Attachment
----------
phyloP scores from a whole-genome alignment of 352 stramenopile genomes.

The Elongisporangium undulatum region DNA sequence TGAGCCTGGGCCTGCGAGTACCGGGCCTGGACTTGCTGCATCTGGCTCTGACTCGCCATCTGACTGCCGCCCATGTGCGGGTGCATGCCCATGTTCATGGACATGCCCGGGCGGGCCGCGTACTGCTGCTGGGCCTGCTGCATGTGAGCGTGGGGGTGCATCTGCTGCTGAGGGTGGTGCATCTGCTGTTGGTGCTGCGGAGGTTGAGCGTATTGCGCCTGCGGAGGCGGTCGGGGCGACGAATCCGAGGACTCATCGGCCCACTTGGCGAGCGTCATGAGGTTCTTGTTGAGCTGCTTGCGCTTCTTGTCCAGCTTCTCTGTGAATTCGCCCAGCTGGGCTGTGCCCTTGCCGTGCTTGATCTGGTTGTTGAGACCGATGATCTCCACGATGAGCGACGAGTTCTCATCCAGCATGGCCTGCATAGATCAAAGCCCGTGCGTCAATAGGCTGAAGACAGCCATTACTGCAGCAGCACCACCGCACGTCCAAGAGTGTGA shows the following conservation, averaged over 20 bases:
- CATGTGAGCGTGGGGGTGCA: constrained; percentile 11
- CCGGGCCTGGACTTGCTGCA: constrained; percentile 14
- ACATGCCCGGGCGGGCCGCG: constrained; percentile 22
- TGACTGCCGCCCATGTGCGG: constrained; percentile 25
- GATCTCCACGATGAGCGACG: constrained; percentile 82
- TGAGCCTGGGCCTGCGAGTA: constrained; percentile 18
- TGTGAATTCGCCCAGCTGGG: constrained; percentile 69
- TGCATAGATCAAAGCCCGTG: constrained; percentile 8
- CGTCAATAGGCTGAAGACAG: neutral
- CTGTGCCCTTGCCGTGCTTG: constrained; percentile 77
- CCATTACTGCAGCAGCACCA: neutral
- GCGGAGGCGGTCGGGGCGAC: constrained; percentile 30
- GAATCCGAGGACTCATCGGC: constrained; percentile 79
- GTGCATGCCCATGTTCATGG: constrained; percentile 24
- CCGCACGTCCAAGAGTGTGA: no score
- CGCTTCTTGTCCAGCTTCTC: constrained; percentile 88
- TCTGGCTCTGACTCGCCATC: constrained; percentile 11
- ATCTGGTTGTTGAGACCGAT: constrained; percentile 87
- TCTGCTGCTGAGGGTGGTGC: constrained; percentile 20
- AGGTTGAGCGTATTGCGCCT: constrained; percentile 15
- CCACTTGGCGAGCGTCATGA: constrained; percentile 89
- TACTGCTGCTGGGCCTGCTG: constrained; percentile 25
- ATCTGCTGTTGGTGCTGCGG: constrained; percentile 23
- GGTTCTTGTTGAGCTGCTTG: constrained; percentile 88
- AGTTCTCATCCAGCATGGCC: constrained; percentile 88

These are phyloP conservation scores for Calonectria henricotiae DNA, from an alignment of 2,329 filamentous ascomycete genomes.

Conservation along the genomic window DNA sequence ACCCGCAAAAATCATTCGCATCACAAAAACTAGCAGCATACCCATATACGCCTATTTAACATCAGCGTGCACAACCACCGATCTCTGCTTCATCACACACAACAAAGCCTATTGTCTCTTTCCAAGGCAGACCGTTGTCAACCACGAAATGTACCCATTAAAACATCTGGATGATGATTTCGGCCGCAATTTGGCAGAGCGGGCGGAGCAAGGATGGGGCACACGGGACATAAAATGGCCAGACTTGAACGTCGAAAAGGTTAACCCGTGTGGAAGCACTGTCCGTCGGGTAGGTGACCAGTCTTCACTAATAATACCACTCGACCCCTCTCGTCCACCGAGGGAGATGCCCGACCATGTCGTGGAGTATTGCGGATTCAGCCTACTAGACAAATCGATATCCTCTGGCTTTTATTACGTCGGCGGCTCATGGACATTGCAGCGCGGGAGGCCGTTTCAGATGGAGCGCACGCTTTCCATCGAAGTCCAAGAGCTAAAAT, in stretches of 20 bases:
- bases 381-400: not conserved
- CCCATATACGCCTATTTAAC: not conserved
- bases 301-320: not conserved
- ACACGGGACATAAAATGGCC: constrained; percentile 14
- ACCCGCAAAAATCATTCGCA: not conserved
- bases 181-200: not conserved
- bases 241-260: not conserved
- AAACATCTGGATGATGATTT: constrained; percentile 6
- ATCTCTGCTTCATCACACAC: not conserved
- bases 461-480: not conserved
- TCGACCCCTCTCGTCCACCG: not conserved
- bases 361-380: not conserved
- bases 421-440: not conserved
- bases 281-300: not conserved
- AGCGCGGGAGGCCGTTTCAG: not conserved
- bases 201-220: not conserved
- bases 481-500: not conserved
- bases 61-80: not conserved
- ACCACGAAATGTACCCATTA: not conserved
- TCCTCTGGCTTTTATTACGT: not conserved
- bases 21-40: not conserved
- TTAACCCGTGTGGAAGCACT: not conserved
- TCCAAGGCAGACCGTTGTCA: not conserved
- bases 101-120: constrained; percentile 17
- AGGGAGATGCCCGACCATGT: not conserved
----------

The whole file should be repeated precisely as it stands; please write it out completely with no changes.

phyloP scores from a whole-genome alignment of 352 stramenopile genomes.

The Elongisporangium undulatum region DNA sequence TGAGCCTGGGCCTGCGAGTACCGGGCCTGGACTTGCTGCATCTGGCTCTGACTCGCCATCTGACTGCCGCCCATGTGCGGGTGCATGCCCATGTTCATGGACATGCCCGGGCGGGCCGCGTACTGCTGCTGGGCCTGCTGCATGTGAGCGTGGGGGTGCATCTGCTGCTGAGGGTGGTGCATCTGCTGTTGGTGCTGCGGAGGTTGAGCGTATTGCGCCTGCGGAGGCGGTCGGGGCGACGAATCCGAGGACTCATCGGCCCACTTGGCGAGCGTCATGAGGTTCTTGTTGAGCTGCTTGCGCTTCTTGTCCAGCTTCTCTGTGAATTCGCCCAGCTGGGCTGTGCCCTTGCCGTGCTTGATCTGGTTGTTGAGACCGATGATCTCCACGATGAGCGACGAGTTCTCATCCAGCATGGCCTGCATAGATCAAAGCCCGTGCGTCAATAGGCTGAAGACAGCCATTACTGCAGCAGCACCACCGCACGTCCAAGAGTGTGA shows the following conservation, averaged over 20 bases:
- CATGTGAGCGTGGGGGTGCA: constrained; percentile 11
- CCGGGCCTGGACTTGCTGCA: constrained; percentile 14
- ACATGCCCGGGCGGGCCGCG: constrained; percentile 22
- TGACTGCCGCCCATGTGCGG: constrained; percentile 25
- GATCTCCACGATGAGCGACG: constrained; percentile 82
- TGAGCCTGGGCCTGCGAGTA: constrained; percentile 18
- TGTGAATTCGCCCAGCTGGG: constrained; percentile 69
- TGCATAGATCAAAGCCCGTG: constrained; percentile 8
- CGTCAATAGGCTGAAGACAG: neutral
- CTGTGCCCTTGCCGTGCTTG: constrained; percentile 77
- CCATTACTGCAGCAGCACCA: neutral
- GCGGAGGCGGTCGGGGCGAC: constrained; percentile 30
- GAATCCGAGGACTCATCGGC: constrained; percentile 79
- GTGCATGCCCATGTTCATGG: constrained; percentile 24
- CCGCACGTCCAAGAGTGTGA: no score
- CGCTTCTTGTCCAGCTTCTC: constrained; percentile 88
- TCTGGCTCTGACTCGCCATC: constrained; percentile 11
- ATCTGGTTGTTGAGACCGAT: constrained; percentile 87
- TCTGCTGCTGAGGGTGGTGC: constrained; percentile 20
- AGGTTGAGCGTATTGCGCCT: constrained; percentile 15
- CCACTTGGCGAGCGTCATGA: constrained; percentile 89
- TACTGCTGCTGGGCCTGCTG: constrained; percentile 25
- ATCTGCTGTTGGTGCTGCGG: constrained; percentile 23
- GGTTCTTGTTGAGCTGCTTG: constrained; percentile 88
- AGTTCTCATCCAGCATGGCC: constrained; percentile 88

These are phyloP conservation scores for Calonectria henricotiae DNA, from an alignment of 2,329 filamentous ascomycete genomes.

Conservation along the genomic window DNA sequence ACCCGCAAAAATCATTCGCATCACAAAAACTAGCAGCATACCCATATACGCCTATTTAACATCAGCGTGCACAACCACCGATCTCTGCTTCATCACACACAACAAAGCCTATTGTCTCTTTCCAAGGCAGACCGTTGTCAACCACGAAATGTACCCATTAAAACATCTGGATGATGATTTCGGCCGCAATTTGGCAGAGCGGGCGGAGCAAGGATGGGGCACACGGGACATAAAATGGCCAGACTTGAACGTCGAAAAGGTTAACCCGTGTGGAAGCACTGTCCGTCGGGTAGGTGACCAGTCTTCACTAATAATACCACTCGACCCCTCTCGTCCACCGAGGGAGATGCCCGACCATGTCGTGGAGTATTGCGGATTCAGCCTACTAGACAAATCGATATCCTCTGGCTTTTATTACGTCGGCGGCTCATGGACATTGCAGCGCGGGAGGCCGTTTCAGATGGAGCGCACGCTTTCCATCGAAGTCCAAGAGCTAAAAT, in stretches of 20 bases:
- bases 381-400: not conserved
- CCCATATACGCCTATTTAAC: not conserved
- bases 301-320: not conserved
- ACACGGGACATAAAATGGCC: constrained; percentile 14
- ACCCGCAAAAATCATTCGCA: not conserved
- bases 181-200: not conserved
- bases 241-260: not conserved
- AAACATCTGGATGATGATTT: constrained; percentile 6
- ATCTCTGCTTCATCACACAC: not conserved
- bases 461-480: not conserved
- TCGACCCCTCTCGTCCACCG: not conserved
- bases 361-380: not conserved
- bases 421-440: not conserved
- bases 281-300: not conserved
- AGCGCGGGAGGCCGTTTCAG: not conserved
- bases 201-220: not conserved
- bases 481-500: not conserved
- bases 61-80: not conserved
- ACCACGAAATGTACCCATTA: not conserved
- TCCTCTGGCTTTTATTACGT: not conserved
- bases 21-40: not conserved
- TTAACCCGTGTGGAAGCACT: not conserved
- TCCAAGGCAGACCGTTGTCA: not conserved
- bases 101-120: constrained; percentile 17
- AGGGAGATGCCCGACCATGT: not conserved